Tobacco Free Brevard

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 ● Make a plan and set a quit date. This will help keep you prepared, focused, and motivated to quit.
 ● Tell your family and friends when your quit date is and ask them for support.
 ● Have sugar-free gum or mints available for when cravings kick in.
 ● Drink lots of water.
 ● At first, avoid coffee, soda, and alcohol.
 ● Keep healthy snacks handy, like carrots, celery, or fruit.
 ● Keep your hands and mouth busy. Try using cinnamon sticks, toothpicks, or straws.
 ● Clean anything that might smell like cigarette smoke – clothes, car, carpets, sheets, etc.
 ● At first, stay away from places where there might be smoking, like bars, nightclubs, and the outdoor areas of some restaurants.
 ●  Exercise, whether it’s at a gym, with friends, or on your own. Something as simple and easy like walking can help.

Contact Us

Valarie L. James, Program Director

Caitlen Christensen, SWAT Coordinator

Louise Serrano-Figueroa, Administrative Assistant

Michael Lake, Outreach Director

4450 W. Eau Gallie Blvd, Suite 200

Melbourne, FL 32934

Phone: 321-726-2860 press 2 then 2709

We will review your email and reply within 2-3 working days. Thank you.


Our vision is a community where children, youth, and adults live free from the highly negative health, financial and environmental consequences of exposure to tobacco products.


The Mission of the Tobacco Free Brevard Partnership is to create a tobacco-free community by:

*Reducing the prevalence of tobacco use among youth, adults and pregnant women;

*Reducing tobacco consumption;

*Reducing exposure to Second-Hand Smoke; and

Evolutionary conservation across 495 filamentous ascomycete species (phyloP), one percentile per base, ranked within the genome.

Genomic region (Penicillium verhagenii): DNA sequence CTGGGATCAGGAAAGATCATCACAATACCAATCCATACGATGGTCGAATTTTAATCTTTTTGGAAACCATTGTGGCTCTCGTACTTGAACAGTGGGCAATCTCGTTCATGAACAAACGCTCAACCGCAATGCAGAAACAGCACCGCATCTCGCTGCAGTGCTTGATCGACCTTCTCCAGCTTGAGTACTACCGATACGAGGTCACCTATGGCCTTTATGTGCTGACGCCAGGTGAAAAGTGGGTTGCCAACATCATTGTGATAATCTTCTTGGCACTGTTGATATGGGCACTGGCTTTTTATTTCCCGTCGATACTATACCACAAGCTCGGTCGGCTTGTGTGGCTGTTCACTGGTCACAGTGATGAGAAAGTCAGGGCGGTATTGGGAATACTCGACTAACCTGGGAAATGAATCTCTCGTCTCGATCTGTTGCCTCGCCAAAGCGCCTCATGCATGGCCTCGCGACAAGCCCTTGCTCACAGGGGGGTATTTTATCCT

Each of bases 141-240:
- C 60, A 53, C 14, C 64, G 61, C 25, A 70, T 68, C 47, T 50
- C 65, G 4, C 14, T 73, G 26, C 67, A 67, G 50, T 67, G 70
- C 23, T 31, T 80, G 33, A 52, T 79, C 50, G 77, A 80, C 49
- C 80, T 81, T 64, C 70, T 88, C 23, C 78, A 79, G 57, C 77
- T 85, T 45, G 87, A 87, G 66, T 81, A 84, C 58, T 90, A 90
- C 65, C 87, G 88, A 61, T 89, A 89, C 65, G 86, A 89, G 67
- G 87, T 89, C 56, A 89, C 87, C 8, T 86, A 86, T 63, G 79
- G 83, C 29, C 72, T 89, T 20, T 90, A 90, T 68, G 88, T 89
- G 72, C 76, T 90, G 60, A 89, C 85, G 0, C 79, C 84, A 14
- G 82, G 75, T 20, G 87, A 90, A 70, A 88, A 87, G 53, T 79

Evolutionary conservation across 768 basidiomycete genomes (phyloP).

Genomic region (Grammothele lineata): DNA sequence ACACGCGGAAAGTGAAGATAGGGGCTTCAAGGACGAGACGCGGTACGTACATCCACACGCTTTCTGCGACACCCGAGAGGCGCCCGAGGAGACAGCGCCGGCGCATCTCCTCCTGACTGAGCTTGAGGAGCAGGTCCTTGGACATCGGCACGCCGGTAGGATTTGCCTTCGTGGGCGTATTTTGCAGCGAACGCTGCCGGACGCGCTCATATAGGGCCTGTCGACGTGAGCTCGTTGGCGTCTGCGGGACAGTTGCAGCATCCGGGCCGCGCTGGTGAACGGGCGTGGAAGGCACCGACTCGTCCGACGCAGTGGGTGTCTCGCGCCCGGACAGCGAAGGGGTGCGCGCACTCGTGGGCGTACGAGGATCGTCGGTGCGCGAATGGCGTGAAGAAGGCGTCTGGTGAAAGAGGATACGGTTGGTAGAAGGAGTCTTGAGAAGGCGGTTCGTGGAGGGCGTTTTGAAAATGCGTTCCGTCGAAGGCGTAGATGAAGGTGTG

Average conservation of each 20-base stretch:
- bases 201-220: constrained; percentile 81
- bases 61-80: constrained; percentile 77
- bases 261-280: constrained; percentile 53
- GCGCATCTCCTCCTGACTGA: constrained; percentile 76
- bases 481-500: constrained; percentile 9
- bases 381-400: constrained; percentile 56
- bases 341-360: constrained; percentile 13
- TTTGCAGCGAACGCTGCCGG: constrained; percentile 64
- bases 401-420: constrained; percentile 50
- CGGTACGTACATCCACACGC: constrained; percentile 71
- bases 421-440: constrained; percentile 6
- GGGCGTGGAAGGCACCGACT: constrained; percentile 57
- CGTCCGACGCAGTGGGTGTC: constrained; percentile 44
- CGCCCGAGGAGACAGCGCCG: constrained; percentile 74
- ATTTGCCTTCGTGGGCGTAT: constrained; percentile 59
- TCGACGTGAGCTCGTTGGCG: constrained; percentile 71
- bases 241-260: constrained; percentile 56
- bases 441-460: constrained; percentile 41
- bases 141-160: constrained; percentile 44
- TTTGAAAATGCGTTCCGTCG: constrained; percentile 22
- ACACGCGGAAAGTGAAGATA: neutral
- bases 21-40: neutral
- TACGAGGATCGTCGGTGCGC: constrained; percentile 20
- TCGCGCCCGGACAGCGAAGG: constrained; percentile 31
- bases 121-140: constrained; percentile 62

*Promoting Cessation Services.

Youth & Tobacco Issues

Start the New Year Tobacco-Free

Many smokers will ring in the New Year with resolutions to quit for good. People who stop smoking can greatly reduce their risk for many diseases and premature death, while protecting family member and others around them from harmful secondhand smoke.

According to the U.S. Centers for Disease Control and Prevention, 43.8 million Americans still smoke. About 70 percent of smokers want to quit, and more than half of them try to stop each year.

For those trying to quit, help is available right now by calling 1-800-QUIT-NOW or visiting

According to the CDC, quitting smoking will:

·        Lower your risk for lung and other types of cancer.

·        Reduce your risk for coronary heart disease, stroke and peripheral vascular disease.

·        Reduce respiratory symptoms, such as coughing, wheezing and shortness of breath.

·        Reduce your risk of developing chronic obstructive pulmonary disease (COPD), one of the leading causes of death in the United States.

·        Reduce your risk for infertility if you are a woman in your reproductive years. Women who stop smoking during pregnancy also reduce their risk of having a low-birth-weight baby and other pregnancy complications.

Here’s a terrific infographic from that shows how the benefits of quitting smoking start immediately and grow over time: